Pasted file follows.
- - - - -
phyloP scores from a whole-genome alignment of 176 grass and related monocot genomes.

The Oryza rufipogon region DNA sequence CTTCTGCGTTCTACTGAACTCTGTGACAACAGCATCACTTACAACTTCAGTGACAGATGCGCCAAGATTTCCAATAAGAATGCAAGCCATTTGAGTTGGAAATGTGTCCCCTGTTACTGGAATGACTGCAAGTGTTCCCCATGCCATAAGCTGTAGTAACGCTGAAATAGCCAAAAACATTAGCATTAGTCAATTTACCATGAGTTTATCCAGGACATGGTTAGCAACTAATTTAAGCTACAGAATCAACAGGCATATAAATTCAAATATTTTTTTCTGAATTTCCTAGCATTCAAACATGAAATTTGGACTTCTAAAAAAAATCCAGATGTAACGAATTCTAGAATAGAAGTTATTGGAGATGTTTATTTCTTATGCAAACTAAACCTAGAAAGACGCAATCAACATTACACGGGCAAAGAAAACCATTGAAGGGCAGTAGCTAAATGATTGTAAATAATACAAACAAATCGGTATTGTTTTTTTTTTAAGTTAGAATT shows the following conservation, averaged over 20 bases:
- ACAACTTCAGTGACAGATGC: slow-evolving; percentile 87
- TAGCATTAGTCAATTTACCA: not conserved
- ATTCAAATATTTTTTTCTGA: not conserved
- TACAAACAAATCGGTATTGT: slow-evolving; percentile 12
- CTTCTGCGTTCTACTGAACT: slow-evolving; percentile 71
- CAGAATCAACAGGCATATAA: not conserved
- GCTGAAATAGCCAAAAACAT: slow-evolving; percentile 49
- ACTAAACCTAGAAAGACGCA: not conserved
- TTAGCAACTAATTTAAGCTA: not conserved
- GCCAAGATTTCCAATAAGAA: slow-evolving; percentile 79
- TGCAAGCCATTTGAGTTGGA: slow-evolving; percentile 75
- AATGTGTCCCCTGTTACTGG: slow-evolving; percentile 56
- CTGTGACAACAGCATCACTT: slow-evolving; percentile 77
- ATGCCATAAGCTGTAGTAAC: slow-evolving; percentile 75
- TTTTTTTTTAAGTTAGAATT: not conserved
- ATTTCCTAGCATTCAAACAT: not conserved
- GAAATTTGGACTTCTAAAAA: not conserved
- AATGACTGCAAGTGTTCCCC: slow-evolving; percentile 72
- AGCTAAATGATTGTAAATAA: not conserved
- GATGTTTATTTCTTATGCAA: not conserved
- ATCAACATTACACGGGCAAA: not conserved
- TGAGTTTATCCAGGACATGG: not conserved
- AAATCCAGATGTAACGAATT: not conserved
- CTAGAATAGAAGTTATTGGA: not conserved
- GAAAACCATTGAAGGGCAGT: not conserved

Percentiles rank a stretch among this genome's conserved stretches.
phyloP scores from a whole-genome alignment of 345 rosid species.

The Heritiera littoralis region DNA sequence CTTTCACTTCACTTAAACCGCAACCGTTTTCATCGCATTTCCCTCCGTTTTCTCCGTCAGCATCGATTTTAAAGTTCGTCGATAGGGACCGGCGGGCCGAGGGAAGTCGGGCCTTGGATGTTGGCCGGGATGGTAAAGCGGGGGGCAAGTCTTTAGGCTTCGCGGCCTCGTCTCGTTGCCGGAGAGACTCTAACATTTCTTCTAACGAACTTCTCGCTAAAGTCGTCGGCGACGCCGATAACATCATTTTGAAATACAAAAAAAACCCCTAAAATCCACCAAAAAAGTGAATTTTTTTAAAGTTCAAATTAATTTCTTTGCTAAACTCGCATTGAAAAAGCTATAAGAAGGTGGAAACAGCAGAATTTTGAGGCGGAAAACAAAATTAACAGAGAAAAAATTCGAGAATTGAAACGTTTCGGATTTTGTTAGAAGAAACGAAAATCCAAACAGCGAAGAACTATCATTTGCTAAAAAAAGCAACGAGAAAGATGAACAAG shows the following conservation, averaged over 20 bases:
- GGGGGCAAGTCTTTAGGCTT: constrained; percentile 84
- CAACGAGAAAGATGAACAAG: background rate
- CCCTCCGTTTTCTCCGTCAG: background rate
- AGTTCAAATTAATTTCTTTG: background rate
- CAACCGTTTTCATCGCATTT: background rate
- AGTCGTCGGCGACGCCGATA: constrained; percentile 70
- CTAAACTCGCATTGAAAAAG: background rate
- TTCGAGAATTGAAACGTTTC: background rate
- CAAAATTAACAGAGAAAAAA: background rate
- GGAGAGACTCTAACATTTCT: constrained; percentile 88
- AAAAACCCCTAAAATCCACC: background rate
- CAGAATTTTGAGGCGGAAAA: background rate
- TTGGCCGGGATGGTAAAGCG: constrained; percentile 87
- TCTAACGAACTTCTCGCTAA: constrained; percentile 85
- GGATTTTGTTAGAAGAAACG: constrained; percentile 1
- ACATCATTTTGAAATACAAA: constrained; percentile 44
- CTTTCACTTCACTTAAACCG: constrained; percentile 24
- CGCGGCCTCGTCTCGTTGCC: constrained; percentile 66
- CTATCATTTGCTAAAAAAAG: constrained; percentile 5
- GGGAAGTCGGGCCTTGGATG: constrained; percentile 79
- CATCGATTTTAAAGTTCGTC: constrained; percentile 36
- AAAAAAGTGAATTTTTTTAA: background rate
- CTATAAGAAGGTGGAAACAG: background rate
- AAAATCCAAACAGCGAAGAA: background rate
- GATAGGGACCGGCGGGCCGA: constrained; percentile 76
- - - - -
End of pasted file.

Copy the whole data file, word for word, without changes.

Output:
phyloP scores from a whole-genome alignment of 176 grass and related monocot genomes.

The Oryza rufipogon region DNA sequence CTTCTGCGTTCTACTGAACTCTGTGACAACAGCATCACTTACAACTTCAGTGACAGATGCGCCAAGATTTCCAATAAGAATGCAAGCCATTTGAGTTGGAAATGTGTCCCCTGTTACTGGAATGACTGCAAGTGTTCCCCATGCCATAAGCTGTAGTAACGCTGAAATAGCCAAAAACATTAGCATTAGTCAATTTACCATGAGTTTATCCAGGACATGGTTAGCAACTAATTTAAGCTACAGAATCAACAGGCATATAAATTCAAATATTTTTTTCTGAATTTCCTAGCATTCAAACATGAAATTTGGACTTCTAAAAAAAATCCAGATGTAACGAATTCTAGAATAGAAGTTATTGGAGATGTTTATTTCTTATGCAAACTAAACCTAGAAAGACGCAATCAACATTACACGGGCAAAGAAAACCATTGAAGGGCAGTAGCTAAATGATTGTAAATAATACAAACAAATCGGTATTGTTTTTTTTTTAAGTTAGAATT shows the following conservation, averaged over 20 bases:
- ACAACTTCAGTGACAGATGC: slow-evolving; percentile 87
- TAGCATTAGTCAATTTACCA: not conserved
- ATTCAAATATTTTTTTCTGA: not conserved
- TACAAACAAATCGGTATTGT: slow-evolving; percentile 12
- CTTCTGCGTTCTACTGAACT: slow-evolving; percentile 71
- CAGAATCAACAGGCATATAA: not conserved
- GCTGAAATAGCCAAAAACAT: slow-evolving; percentile 49
- ACTAAACCTAGAAAGACGCA: not conserved
- TTAGCAACTAATTTAAGCTA: not conserved
- GCCAAGATTTCCAATAAGAA: slow-evolving; percentile 79
- TGCAAGCCATTTGAGTTGGA: slow-evolving; percentile 75
- AATGTGTCCCCTGTTACTGG: slow-evolving; percentile 56
- CTGTGACAACAGCATCACTT: slow-evolving; percentile 77
- ATGCCATAAGCTGTAGTAAC: slow-evolving; percentile 75
- TTTTTTTTTAAGTTAGAATT: not conserved
- ATTTCCTAGCATTCAAACAT: not conserved
- GAAATTTGGACTTCTAAAAA: not conserved
- AATGACTGCAAGTGTTCCCC: slow-evolving; percentile 72
- AGCTAAATGATTGTAAATAA: not conserved
- GATGTTTATTTCTTATGCAA: not conserved
- ATCAACATTACACGGGCAAA: not conserved
- TGAGTTTATCCAGGACATGG: not conserved
- AAATCCAGATGTAACGAATT: not conserved
- CTAGAATAGAAGTTATTGGA: not conserved
- GAAAACCATTGAAGGGCAGT: not conserved

Percentiles rank a stretch among this genome's conserved stretches.
phyloP scores from a whole-genome alignment of 345 rosid species.

The Heritiera littoralis region DNA sequence CTTTCACTTCACTTAAACCGCAACCGTTTTCATCGCATTTCCCTCCGTTTTCTCCGTCAGCATCGATTTTAAAGTTCGTCGATAGGGACCGGCGGGCCGAGGGAAGTCGGGCCTTGGATGTTGGCCGGGATGGTAAAGCGGGGGGCAAGTCTTTAGGCTTCGCGGCCTCGTCTCGTTGCCGGAGAGACTCTAACATTTCTTCTAACGAACTTCTCGCTAAAGTCGTCGGCGACGCCGATAACATCATTTTGAAATACAAAAAAAACCCCTAAAATCCACCAAAAAAGTGAATTTTTTTAAAGTTCAAATTAATTTCTTTGCTAAACTCGCATTGAAAAAGCTATAAGAAGGTGGAAACAGCAGAATTTTGAGGCGGAAAACAAAATTAACAGAGAAAAAATTCGAGAATTGAAACGTTTCGGATTTTGTTAGAAGAAACGAAAATCCAAACAGCGAAGAACTATCATTTGCTAAAAAAAGCAACGAGAAAGATGAACAAG shows the following conservation, averaged over 20 bases:
- GGGGGCAAGTCTTTAGGCTT: constrained; percentile 84
- CAACGAGAAAGATGAACAAG: background rate
- CCCTCCGTTTTCTCCGTCAG: background rate
- AGTTCAAATTAATTTCTTTG: background rate
- CAACCGTTTTCATCGCATTT: background rate
- AGTCGTCGGCGACGCCGATA: constrained; percentile 70
- CTAAACTCGCATTGAAAAAG: background rate
- TTCGAGAATTGAAACGTTTC: background rate
- CAAAATTAACAGAGAAAAAA: background rate
- GGAGAGACTCTAACATTTCT: constrained; percentile 88
- AAAAACCCCTAAAATCCACC: background rate
- CAGAATTTTGAGGCGGAAAA: background rate
- TTGGCCGGGATGGTAAAGCG: constrained; percentile 87
- TCTAACGAACTTCTCGCTAA: constrained; percentile 85
- GGATTTTGTTAGAAGAAACG: constrained; percentile 1
- ACATCATTTTGAAATACAAA: constrained; percentile 44
- CTTTCACTTCACTTAAACCG: constrained; percentile 24
- CGCGGCCTCGTCTCGTTGCC: constrained; percentile 66
- CTATCATTTGCTAAAAAAAG: constrained; percentile 5
- GGGAAGTCGGGCCTTGGATG: constrained; percentile 79
- CATCGATTTTAAAGTTCGTC: constrained; percentile 36
- AAAAAAGTGAATTTTTTTAA: background rate
- CTATAAGAAGGTGGAAACAG: background rate
- AAAATCCAAACAGCGAAGAA: background rate
- GATAGGGACCGGCGGGCCGA: constrained; percentile 76